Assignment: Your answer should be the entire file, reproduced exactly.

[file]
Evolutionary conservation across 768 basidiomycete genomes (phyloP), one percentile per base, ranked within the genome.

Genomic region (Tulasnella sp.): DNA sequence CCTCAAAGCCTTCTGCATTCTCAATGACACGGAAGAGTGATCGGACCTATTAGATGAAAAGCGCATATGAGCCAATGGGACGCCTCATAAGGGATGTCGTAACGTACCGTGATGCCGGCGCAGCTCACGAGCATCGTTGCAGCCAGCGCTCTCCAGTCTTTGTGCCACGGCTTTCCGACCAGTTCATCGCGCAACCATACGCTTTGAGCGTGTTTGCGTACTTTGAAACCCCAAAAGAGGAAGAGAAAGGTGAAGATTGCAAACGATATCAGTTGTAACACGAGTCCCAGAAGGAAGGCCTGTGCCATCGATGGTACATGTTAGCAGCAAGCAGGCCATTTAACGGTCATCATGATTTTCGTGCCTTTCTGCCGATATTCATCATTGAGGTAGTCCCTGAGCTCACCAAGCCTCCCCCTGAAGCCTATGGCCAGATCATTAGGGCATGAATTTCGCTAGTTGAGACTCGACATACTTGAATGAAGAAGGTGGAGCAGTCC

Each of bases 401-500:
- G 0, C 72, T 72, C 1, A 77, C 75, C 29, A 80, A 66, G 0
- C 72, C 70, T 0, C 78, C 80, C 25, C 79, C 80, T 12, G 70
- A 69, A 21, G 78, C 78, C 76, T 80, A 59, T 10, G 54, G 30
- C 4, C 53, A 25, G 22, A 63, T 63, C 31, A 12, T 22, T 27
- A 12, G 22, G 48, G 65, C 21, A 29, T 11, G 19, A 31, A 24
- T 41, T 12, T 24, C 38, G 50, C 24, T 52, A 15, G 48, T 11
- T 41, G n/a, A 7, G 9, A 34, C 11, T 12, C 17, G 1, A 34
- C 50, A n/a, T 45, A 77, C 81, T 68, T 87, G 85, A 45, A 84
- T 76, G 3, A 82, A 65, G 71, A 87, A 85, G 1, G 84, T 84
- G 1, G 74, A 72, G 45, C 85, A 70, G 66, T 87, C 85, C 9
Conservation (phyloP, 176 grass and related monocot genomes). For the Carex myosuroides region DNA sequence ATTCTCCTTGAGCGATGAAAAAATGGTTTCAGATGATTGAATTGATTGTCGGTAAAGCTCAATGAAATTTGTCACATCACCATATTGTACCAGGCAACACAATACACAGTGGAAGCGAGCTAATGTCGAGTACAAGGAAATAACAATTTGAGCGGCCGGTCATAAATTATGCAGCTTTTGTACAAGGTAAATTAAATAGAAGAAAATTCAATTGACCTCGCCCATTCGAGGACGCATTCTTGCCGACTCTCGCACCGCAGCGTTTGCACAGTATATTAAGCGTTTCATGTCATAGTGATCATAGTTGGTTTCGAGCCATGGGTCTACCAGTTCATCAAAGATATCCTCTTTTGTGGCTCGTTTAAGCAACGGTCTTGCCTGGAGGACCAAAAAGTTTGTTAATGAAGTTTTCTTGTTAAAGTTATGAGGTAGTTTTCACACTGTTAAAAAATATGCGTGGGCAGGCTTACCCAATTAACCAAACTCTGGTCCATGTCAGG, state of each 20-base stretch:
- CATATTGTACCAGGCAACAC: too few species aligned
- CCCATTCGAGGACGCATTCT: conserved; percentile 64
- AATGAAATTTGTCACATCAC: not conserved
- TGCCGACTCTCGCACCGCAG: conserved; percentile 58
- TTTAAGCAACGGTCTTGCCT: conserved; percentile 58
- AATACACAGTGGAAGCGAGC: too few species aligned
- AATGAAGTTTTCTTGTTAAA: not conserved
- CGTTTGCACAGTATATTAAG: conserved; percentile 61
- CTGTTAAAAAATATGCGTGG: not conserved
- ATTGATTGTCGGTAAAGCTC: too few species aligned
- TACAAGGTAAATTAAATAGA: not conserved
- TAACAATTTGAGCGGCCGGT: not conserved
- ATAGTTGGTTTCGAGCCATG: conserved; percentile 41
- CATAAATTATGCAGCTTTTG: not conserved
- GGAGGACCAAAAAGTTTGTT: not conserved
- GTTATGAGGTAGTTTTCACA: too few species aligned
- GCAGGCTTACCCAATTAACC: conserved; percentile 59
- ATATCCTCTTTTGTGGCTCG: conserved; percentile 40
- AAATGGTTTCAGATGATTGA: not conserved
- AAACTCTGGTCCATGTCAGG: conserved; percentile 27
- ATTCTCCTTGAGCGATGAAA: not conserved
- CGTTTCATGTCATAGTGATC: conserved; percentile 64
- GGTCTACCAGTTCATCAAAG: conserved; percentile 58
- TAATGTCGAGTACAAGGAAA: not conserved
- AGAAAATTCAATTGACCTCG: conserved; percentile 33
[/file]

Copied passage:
Evolutionary conservation across 768 basidiomycete genomes (phyloP), one percentile per base, ranked within the genome.

Genomic region (Tulasnella sp.): DNA sequence CCTCAAAGCCTTCTGCATTCTCAATGACACGGAAGAGTGATCGGACCTATTAGATGAAAAGCGCATATGAGCCAATGGGACGCCTCATAAGGGATGTCGTAACGTACCGTGATGCCGGCGCAGCTCACGAGCATCGTTGCAGCCAGCGCTCTCCAGTCTTTGTGCCACGGCTTTCCGACCAGTTCATCGCGCAACCATACGCTTTGAGCGTGTTTGCGTACTTTGAAACCCCAAAAGAGGAAGAGAAAGGTGAAGATTGCAAACGATATCAGTTGTAACACGAGTCCCAGAAGGAAGGCCTGTGCCATCGATGGTACATGTTAGCAGCAAGCAGGCCATTTAACGGTCATCATGATTTTCGTGCCTTTCTGCCGATATTCATCATTGAGGTAGTCCCTGAGCTCACCAAGCCTCCCCCTGAAGCCTATGGCCAGATCATTAGGGCATGAATTTCGCTAGTTGAGACTCGACATACTTGAATGAAGAAGGTGGAGCAGTCC

Each of bases 401-500:
- G 0, C 72, T 72, C 1, A 77, C 75, C 29, A 80, A 66, G 0
- C 72, C 70, T 0, C 78, C 80, C 25, C 79, C 80, T 12, G 70
- A 69, A 21, G 78, C 78, C 76, T 80, A 59, T 10, G 54, G 30
- C 4, C 53, A 25, G 22, A 63, T 63, C 31, A 12, T 22, T 27
- A 12, G 22, G 48, G 65, C 21, A 29, T 11, G 19, A 31, A 24
- T 41, T 12, T 24, C 38, G 50, C 24, T 52, A 15, G 48, T 11
- T 41, G n/a, A 7, G 9, A 34, C 11, T 12, C 17, G 1, A 34
- C 50, A n/a, T 45, A 77, C 81, T 68, T 87, G 85, A 45, A 84
- T 76, G 3, A 82, A 65, G 71, A 87, A 85, G 1, G 84, T 84
- G 1, G 74, A 72, G 45, C 85, A 70, G 66, T 87, C 85, C 9
Conservation (phyloP, 176 grass and related monocot genomes). For the Carex myosuroides region DNA sequence ATTCTCCTTGAGCGATGAAAAAATGGTTTCAGATGATTGAATTGATTGTCGGTAAAGCTCAATGAAATTTGTCACATCACCATATTGTACCAGGCAACACAATACACAGTGGAAGCGAGCTAATGTCGAGTACAAGGAAATAACAATTTGAGCGGCCGGTCATAAATTATGCAGCTTTTGTACAAGGTAAATTAAATAGAAGAAAATTCAATTGACCTCGCCCATTCGAGGACGCATTCTTGCCGACTCTCGCACCGCAGCGTTTGCACAGTATATTAAGCGTTTCATGTCATAGTGATCATAGTTGGTTTCGAGCCATGGGTCTACCAGTTCATCAAAGATATCCTCTTTTGTGGCTCGTTTAAGCAACGGTCTTGCCTGGAGGACCAAAAAGTTTGTTAATGAAGTTTTCTTGTTAAAGTTATGAGGTAGTTTTCACACTGTTAAAAAATATGCGTGGGCAGGCTTACCCAATTAACCAAACTCTGGTCCATGTCAGG, state of each 20-base stretch:
- CATATTGTACCAGGCAACAC: too few species aligned
- CCCATTCGAGGACGCATTCT: conserved; percentile 64
- AATGAAATTTGTCACATCAC: not conserved
- TGCCGACTCTCGCACCGCAG: conserved; percentile 58
- TTTAAGCAACGGTCTTGCCT: conserved; percentile 58
- AATACACAGTGGAAGCGAGC: too few species aligned
- AATGAAGTTTTCTTGTTAAA: not conserved
- CGTTTGCACAGTATATTAAG: conserved; percentile 61
- CTGTTAAAAAATATGCGTGG: not conserved
- ATTGATTGTCGGTAAAGCTC: too few species aligned
- TACAAGGTAAATTAAATAGA: not conserved
- TAACAATTTGAGCGGCCGGT: not conserved
- ATAGTTGGTTTCGAGCCATG: conserved; percentile 41
- CATAAATTATGCAGCTTTTG: not conserved
- GGAGGACCAAAAAGTTTGTT: not conserved
- GTTATGAGGTAGTTTTCACA: too few species aligned
- GCAGGCTTACCCAATTAACC: conserved; percentile 59
- ATATCCTCTTTTGTGGCTCG: conserved; percentile 40
- AAATGGTTTCAGATGATTGA: not conserved
- AAACTCTGGTCCATGTCAGG: conserved; percentile 27
- ATTCTCCTTGAGCGATGAAA: not conserved
- CGTTTCATGTCATAGTGATC: conserved; percentile 64
- GGTCTACCAGTTCATCAAAG: conserved; percentile 58
- TAATGTCGAGTACAAGGAAA: not conserved
- AGAAAATTCAATTGACCTCG: conserved; percentile 33